This is the problem of the new science: it confuses substance for subject. Likewise, the problem with subjective idealism is that by being drowned in the subjective, it cannot reach the substance of the matter. We are stuck in dangerous waters. Subjective idealism leads to solipsism and relativism wherein no truth can ever be known or actualized and is, as a result, nihilistic. Likewise, the new science, with its focus only on material things and lifeless “results” (no vitalism), leads to human impoverishment in the realms of culture, experience, and the transcendent. Because humans do have a transcendental nature to them (reason, i.e. the soul) this also leads to ontological poverty as humans do not live for anything beyond themselves.

For Hegel, substance (the Absolute) has the possibility of being manifested (concretized) in the subject (consciousness) which allows for the embodied particularization of the Absolute in life. Since this is possibility and that humans are social animals, the togetherness of subjects embodying the Absolute produces the wholeness of which Hegel speaks – the wholeness of culture, society, the nation, and so forth. This is what provides life.

Hegel asserts that the reason why people do not seek to embrace wholeness, or totality, is because of fear or ignorance:

But this abhorrence in fact stems from ignorance of the nature of mediation, and of absolute cognition itself.  For mediation is nothing beyond self-moving selfsameness, or is reflection into self, the moment of the ‘I’ which is for itself pure negativity or, when reduced to its pure abstraction, simple becomingReason is, therefore, misunderstood when reflection is excluded from the True [Transcendent Absolute], and is not grasped as a positive moment of the Absolute.  It is reflection that makes the True a result, but it is equally reflection that overcomes the antithesis between the process of its becoming and the result

Don’t worry about the verboseness of Hegel. This is the key to Hegel: understanding his dense jargon – once done Hegel is not all that difficult to understand, which is why I began this summary by telling you what the essence of Hegel’s philosophy is. Reflection is the critical insight of reason, not reckoning to results (e.g. Hobbes). Reason is the ability to reflect upon experience, statements, and concepts, upon relationships and situatedness, to arrive at the embodiment of Truth. Reason is the ability to reflect – different from the ability to reckon – and reason itself is what drives understanding and the actualization of self-consciousness, the coming to know and embody the truth in our own lives.

You should see the difference between reflection as the actualization of consciousness vs. reckoning to get a result. Reason, as defined by the heirs of the new science, suppresses consciousness and reflection – it situates human reason to only want material results which impoverishes us and suppresses reason itself. By focusing on results it misses the whole picture and only looks at the results. Thus, “Reason is misunderstood” Hegel tells us. Reflection, which is only possible through subjective experience, but also through self-negation whereby one’s experience is also situated in the web of the whole (relations, connectedness, history, etc.), is what truly allows oneself to know oneself and one’s place within the whole. This reflection is the actuality of self-movement.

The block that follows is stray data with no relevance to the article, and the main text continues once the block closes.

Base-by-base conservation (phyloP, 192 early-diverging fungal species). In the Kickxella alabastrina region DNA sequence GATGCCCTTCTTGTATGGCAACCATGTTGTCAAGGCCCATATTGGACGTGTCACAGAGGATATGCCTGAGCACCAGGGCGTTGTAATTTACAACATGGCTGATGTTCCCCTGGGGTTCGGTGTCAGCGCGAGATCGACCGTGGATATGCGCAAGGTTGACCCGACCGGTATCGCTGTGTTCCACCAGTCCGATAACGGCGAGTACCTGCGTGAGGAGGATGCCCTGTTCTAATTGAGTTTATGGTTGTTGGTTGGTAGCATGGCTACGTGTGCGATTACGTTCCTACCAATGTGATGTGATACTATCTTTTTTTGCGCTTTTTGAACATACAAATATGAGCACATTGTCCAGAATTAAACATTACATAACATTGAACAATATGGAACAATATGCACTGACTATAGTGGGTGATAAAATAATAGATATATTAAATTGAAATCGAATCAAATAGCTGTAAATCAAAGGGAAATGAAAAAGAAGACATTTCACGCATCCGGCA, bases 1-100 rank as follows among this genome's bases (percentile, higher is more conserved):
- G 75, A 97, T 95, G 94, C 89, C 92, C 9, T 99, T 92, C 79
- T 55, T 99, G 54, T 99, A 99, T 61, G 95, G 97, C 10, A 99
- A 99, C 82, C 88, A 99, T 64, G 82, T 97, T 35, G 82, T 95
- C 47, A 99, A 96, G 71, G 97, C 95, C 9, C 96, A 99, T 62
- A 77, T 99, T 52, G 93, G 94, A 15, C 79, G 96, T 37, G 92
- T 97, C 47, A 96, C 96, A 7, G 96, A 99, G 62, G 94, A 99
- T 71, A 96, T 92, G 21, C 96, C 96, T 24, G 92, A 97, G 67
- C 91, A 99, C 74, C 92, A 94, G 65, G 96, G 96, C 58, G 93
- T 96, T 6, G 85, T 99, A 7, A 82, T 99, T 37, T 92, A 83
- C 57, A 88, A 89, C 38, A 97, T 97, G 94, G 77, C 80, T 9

The idea of self-movement is very important in Hegel’s Phenomenology. Spirit is always moving forward. There is always quantitative growth ongoing in the world. The Spirit is embodied in the world and grows organically from this initial embodiment (like the child in the womb). From quantitative growth there are moments of qualitative leaping – those moments of fast and spectacular change. But through qualitative and even quantitative growth, the old is not discarded with entirely. Something of the past survives in the present. 

Hegel takes the old Aristotelian pyramid of quantitative ascendancy through a pyramidal metaphysics (the base finding fulfillment in the middle which finds greater fulfillment as it proceeds to the top) and situates that model in the form of linear progression. The beginning (seed) finds fuller fulfillment as it grows in stages towards its end. In this manner Hegel preserves Greek and Catholic metaphysics while transforming it into the new historicism of the Enlightenment. He thus takes the Whig view of progress (linearity) while rejecting the Whig view of rejection of all the past in the relentless push for progress and the end of history. Thus, Hegel builds on what he found to be true in everything that came before him while building those partial truths to the totality of his system within the Phenomenology.

Reflection, reason, allows us to build from the past and grow it into the future. Just as a growing tree “discards” its seed form, it  has, in other respect, not destroyed the seed – per se – but fulfilled the seed’s first purpose. For without the seed it could not have grown into the tree that it is today. The seed found its fulfillment in becoming a tree. We gain greater consciousness and understanding of ourselves through reflection on the past to the present as we see ourselves and who we are and what we’ve inherited from all the seeds that have nurtured and grown us. At end the seed finds its consummation (fulfillment) in the fully blossoming plant bearing fruit as he outlined in Section 2.